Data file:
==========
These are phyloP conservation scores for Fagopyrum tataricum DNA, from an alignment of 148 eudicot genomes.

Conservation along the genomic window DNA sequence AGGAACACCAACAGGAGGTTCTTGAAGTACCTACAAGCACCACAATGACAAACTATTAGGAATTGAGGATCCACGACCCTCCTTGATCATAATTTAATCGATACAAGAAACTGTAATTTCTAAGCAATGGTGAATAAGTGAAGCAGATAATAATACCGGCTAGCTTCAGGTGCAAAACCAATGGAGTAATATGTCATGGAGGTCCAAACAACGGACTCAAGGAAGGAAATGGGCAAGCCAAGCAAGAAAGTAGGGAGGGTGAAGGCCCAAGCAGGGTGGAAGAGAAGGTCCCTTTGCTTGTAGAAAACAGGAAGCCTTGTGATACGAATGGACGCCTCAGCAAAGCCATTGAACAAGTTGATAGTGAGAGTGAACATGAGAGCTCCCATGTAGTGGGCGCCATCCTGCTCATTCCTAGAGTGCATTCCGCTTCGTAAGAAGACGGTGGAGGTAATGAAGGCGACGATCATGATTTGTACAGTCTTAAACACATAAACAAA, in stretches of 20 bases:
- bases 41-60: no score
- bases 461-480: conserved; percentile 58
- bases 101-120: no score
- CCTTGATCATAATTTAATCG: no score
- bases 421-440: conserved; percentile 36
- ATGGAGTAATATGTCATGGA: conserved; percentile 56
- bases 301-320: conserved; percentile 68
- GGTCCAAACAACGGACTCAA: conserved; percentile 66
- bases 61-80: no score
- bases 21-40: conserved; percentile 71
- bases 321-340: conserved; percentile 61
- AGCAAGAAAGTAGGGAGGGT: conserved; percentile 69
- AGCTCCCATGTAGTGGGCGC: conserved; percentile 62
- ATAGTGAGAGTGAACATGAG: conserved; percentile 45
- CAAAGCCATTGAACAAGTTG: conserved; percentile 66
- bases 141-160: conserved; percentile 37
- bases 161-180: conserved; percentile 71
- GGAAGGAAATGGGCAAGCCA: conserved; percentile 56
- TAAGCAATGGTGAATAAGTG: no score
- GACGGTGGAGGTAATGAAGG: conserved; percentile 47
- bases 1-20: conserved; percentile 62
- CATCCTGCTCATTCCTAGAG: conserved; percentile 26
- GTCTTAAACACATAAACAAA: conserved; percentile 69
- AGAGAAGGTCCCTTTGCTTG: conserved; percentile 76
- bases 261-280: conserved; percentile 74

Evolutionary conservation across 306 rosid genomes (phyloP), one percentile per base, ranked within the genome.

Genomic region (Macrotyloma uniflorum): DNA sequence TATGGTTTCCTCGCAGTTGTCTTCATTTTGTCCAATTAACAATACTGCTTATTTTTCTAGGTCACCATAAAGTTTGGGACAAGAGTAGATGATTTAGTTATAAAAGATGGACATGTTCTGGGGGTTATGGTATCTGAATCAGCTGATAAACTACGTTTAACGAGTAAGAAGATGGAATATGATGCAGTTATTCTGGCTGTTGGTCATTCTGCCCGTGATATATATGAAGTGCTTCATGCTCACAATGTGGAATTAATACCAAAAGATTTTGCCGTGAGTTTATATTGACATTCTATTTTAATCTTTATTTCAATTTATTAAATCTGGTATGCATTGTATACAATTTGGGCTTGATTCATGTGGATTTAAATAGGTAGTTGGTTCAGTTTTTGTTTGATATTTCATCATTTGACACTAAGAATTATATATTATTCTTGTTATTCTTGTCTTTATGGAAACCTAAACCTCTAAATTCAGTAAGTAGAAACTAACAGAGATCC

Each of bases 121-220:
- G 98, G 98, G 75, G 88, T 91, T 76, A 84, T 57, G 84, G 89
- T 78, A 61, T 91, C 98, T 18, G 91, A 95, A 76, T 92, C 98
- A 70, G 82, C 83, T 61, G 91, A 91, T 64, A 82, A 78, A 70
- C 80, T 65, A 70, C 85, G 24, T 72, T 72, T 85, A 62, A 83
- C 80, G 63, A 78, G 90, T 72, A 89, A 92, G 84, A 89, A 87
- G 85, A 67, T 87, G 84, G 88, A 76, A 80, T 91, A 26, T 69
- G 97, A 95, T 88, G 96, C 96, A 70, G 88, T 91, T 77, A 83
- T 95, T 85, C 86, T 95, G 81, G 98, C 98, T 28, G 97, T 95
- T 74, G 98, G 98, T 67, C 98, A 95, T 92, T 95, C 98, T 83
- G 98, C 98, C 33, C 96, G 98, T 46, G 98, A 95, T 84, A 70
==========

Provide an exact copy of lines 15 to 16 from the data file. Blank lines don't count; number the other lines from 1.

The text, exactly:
- AGCTCCCATGTAGTGGGCGC: conserved; percentile 62
- ATAGTGAGAGTGAACATGAG: conserved; percentile 45